Gabriel and Ann Barbier-Muller's Spectacular Penthouse

As many of my regular blog readers know, I worked for developer Gabriel Barbier-Muller when I was first out of SMU,  running his international magazine and books newsstand in the lobby of one of his first buildings at 1530 Main. I've stayed in touch with him during the years, and he was gracious enough to let me photograph his and wife Ann's penthouse apartment in Azure, his latest development. 

This is the view to the left as you exit the elevator on the 27th floor. Not many people realize that the Dallas Barbier-Mullers help shepherd one of the most significant collections of primitive art anywhere in the world. 

As you come off the elevator, this is the view to the right. The Barbier-Muellers own the entire 27th floor.

These primitive bone inlay doors are simply spectacular.

The collection inside their downtown penthouse is only a smidgeon of what they actually own. The Barbier-Mueller museum in Geneva holds one of the most comprehensive collections of Oceanic, African, Asian artifacts in the world. 

Jessica Beasley is the curator of art at Barbier-Mueller's company, Harwood International. She provided me with some of the information for what's in their penthouse:

"There are 11 fine Japanese helmets from the Kamakura, Momoyama, and Edo  periods.  The oldest dating from around 1185 A.D.  They are formed in a variety  of shapes and styles." (Many of them are displayed in the kitchen, as seen in the photo above). 

"One represents a stylized fish and one has the Big Dipper  constellation painted on it.  Other helmets are in the forms of a hawk’s talon, a  bamboo stalk, and another is in the form of an axe head.  They display the great   variety and imagination that was incorporated into samurai armor."

They also own pieces from Egypt, such as this sarcophagus located in the apartment's entry hall.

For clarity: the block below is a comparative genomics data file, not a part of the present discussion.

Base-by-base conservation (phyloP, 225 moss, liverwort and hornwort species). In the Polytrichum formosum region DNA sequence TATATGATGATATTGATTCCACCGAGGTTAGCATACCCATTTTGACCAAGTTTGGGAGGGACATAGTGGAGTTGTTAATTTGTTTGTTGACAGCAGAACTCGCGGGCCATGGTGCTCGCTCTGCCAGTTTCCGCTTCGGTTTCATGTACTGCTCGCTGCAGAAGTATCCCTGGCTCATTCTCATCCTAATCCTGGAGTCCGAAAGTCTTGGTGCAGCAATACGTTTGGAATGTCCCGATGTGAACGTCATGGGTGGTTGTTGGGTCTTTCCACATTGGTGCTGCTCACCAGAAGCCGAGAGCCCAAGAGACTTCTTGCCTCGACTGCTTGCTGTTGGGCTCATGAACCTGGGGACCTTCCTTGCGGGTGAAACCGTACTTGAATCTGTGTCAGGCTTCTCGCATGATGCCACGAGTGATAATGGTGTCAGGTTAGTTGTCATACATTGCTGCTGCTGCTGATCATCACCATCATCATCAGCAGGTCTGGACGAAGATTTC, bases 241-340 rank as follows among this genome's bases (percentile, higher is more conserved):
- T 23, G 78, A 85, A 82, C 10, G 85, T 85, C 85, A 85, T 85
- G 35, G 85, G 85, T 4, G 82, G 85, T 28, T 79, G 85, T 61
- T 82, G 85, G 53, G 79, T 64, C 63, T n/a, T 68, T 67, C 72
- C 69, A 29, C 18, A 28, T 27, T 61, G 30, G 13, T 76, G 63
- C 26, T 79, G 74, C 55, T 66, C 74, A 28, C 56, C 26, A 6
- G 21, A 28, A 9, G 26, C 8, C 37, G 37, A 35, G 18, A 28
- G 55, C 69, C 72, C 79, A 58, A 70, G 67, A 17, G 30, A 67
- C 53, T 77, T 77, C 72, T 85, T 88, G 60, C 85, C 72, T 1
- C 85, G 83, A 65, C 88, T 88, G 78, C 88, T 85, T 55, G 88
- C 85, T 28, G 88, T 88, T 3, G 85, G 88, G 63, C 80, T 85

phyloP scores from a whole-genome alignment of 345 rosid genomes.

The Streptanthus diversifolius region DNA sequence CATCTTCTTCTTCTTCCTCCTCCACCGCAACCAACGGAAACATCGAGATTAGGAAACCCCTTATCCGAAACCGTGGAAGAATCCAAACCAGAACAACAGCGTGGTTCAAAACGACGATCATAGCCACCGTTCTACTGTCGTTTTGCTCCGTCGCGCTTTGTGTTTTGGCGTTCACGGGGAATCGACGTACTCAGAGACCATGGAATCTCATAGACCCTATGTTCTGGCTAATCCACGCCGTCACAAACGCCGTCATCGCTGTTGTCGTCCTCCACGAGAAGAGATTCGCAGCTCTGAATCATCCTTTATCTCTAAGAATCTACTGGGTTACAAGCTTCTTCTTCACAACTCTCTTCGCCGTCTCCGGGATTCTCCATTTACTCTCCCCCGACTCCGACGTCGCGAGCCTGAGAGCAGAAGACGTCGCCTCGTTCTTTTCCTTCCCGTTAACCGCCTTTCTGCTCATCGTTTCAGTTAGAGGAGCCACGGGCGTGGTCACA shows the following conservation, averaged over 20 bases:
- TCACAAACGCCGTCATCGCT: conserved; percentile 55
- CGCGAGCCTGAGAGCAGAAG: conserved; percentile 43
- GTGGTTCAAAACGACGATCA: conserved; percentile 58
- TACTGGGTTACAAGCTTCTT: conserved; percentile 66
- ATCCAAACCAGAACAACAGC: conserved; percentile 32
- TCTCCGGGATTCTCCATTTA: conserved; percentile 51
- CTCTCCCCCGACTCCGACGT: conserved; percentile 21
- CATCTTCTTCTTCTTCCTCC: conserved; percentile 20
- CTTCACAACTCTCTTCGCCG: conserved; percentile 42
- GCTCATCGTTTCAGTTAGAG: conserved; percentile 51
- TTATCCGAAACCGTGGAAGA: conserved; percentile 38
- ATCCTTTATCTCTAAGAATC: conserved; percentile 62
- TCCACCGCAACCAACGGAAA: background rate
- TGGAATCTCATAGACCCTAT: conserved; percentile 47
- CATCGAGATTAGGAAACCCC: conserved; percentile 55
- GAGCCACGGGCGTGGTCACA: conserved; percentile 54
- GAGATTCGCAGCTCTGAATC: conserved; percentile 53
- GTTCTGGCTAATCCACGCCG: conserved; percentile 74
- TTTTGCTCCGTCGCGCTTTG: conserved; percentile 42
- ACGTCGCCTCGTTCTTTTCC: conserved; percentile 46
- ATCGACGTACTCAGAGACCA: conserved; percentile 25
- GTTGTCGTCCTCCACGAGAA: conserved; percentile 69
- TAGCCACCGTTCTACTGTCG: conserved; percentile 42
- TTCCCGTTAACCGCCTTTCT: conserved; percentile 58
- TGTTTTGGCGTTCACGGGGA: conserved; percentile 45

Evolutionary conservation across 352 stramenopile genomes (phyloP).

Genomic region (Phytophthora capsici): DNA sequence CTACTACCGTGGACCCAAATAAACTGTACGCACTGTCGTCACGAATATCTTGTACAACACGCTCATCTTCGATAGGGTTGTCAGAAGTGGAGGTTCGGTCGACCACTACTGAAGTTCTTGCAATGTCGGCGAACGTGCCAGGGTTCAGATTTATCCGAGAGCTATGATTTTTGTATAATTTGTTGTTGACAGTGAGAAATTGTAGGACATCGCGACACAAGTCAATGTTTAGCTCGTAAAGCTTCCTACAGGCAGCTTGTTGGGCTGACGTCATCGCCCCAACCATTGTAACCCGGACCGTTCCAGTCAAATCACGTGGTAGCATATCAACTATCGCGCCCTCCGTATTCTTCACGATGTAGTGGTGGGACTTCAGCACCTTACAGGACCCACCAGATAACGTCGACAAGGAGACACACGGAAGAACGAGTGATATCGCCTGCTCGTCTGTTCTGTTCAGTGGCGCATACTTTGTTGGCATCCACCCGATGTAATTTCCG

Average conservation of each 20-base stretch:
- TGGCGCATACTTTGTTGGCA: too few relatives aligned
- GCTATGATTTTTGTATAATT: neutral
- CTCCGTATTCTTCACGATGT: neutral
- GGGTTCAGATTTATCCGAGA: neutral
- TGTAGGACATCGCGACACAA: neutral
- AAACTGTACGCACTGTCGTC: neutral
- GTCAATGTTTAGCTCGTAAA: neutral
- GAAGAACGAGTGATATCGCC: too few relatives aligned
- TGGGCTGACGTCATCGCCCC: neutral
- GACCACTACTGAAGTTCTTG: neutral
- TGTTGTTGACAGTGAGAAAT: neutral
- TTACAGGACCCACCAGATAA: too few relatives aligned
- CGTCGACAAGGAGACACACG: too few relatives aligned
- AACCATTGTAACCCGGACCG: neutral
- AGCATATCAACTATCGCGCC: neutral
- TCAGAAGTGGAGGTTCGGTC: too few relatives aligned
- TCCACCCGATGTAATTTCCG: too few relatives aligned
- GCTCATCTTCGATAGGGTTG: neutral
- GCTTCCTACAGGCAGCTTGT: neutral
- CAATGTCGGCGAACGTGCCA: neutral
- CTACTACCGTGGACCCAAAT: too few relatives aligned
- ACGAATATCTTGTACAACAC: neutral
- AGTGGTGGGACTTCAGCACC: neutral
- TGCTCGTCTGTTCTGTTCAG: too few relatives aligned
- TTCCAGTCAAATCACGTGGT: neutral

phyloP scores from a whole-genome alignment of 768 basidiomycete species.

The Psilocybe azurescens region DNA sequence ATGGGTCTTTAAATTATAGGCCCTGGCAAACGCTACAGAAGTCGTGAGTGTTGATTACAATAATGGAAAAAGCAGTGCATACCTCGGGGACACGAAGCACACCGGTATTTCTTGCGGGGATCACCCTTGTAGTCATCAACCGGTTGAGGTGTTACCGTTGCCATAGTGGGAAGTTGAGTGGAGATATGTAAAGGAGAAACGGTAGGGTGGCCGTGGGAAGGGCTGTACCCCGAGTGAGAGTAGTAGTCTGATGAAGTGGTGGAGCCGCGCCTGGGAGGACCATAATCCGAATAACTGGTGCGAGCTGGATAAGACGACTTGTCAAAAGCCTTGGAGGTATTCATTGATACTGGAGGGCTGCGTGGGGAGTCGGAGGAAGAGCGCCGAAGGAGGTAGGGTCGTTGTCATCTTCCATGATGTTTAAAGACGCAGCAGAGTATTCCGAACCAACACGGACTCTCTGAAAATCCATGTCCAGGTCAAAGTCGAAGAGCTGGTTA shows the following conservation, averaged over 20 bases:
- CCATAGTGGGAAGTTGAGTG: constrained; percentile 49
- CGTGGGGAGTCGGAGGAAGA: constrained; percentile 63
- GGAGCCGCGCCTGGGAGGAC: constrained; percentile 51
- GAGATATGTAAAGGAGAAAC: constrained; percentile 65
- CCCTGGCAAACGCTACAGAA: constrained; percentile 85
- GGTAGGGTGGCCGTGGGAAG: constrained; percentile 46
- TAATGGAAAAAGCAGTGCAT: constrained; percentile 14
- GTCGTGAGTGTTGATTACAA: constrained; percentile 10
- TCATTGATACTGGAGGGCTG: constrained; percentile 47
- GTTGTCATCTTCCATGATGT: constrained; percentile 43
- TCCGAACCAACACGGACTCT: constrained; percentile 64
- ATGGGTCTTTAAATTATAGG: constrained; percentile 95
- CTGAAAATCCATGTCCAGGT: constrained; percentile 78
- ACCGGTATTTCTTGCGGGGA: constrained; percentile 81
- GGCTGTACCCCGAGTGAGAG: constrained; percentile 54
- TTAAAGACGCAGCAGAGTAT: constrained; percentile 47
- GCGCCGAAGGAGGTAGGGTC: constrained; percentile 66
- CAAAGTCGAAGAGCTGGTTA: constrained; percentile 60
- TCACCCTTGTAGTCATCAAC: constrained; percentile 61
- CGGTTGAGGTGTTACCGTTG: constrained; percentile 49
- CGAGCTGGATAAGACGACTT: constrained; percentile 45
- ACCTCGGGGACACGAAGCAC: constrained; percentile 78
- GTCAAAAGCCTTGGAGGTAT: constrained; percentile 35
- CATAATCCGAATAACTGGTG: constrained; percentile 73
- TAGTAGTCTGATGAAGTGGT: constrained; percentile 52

Writes Beasley: "This is an elaborately painted ancient Egyptian sarcophagus dating between 340 and 330 B.C.  This was the period when Egypt was part of Alexander the Great’s empire.  The wooden sarcophagus is in the form of a mummy and would have served as the innermost coffin for the body.  The name ‘Pannou’ is painted on the sarcophagus and was probably the name of the person it belonged to.  The sarcophagus is decorated with painted hieroglyphics and symbols of the Egyptian gods." 

A trio of tiny African chairs in the guest bedroom

Not sure what this is, but it looks pretty cool next to the high tech equipment in the kitchen, doesn't it?

Above, a pair of Samurai sleeves "(kote) with silver cloud design and a chest  armor  (do) with a deity depicted on the front," below:   

"This is an elaborate 18th century suit of Japanese armor bearing the crest of the important Matsudaira family," writes Beasley.  "The helmet is made of silver-lacquered iron and is constructed of 26 plates.  It has a half-mask (menpô) with a hair moustache.  This  suit is intricately made and has fine metalwork fittings in the form of  chrysanthemums." 

Another set of Edo period Japanese armor.

and a fabulous half helmet.

Transparency rules: A glass table with Philippe Starck's Louis Ghost chairs are the only way to go in a sky-high apartment dominated by priceless artifacts. 

This Samurai helmet looks like modern art.

Rosewood and leather Barcelona chairs are classics to pair with primitive art.

Chinese wedding tiara. 

Can you imagine waking up to this, or going to sleep at night with this view? 

I love this whimsical bedside table with its classic Tizio lamp.

This looks like fun.

The linens are charmingly embroidered in Spanish with "buenas noches mi amor."

Nota Bene:
The Metropolitan Museum of Art in New York has mounted a show of Barbier-Mueller artifacts borrowed from their Geneva museum. It runs through September 27.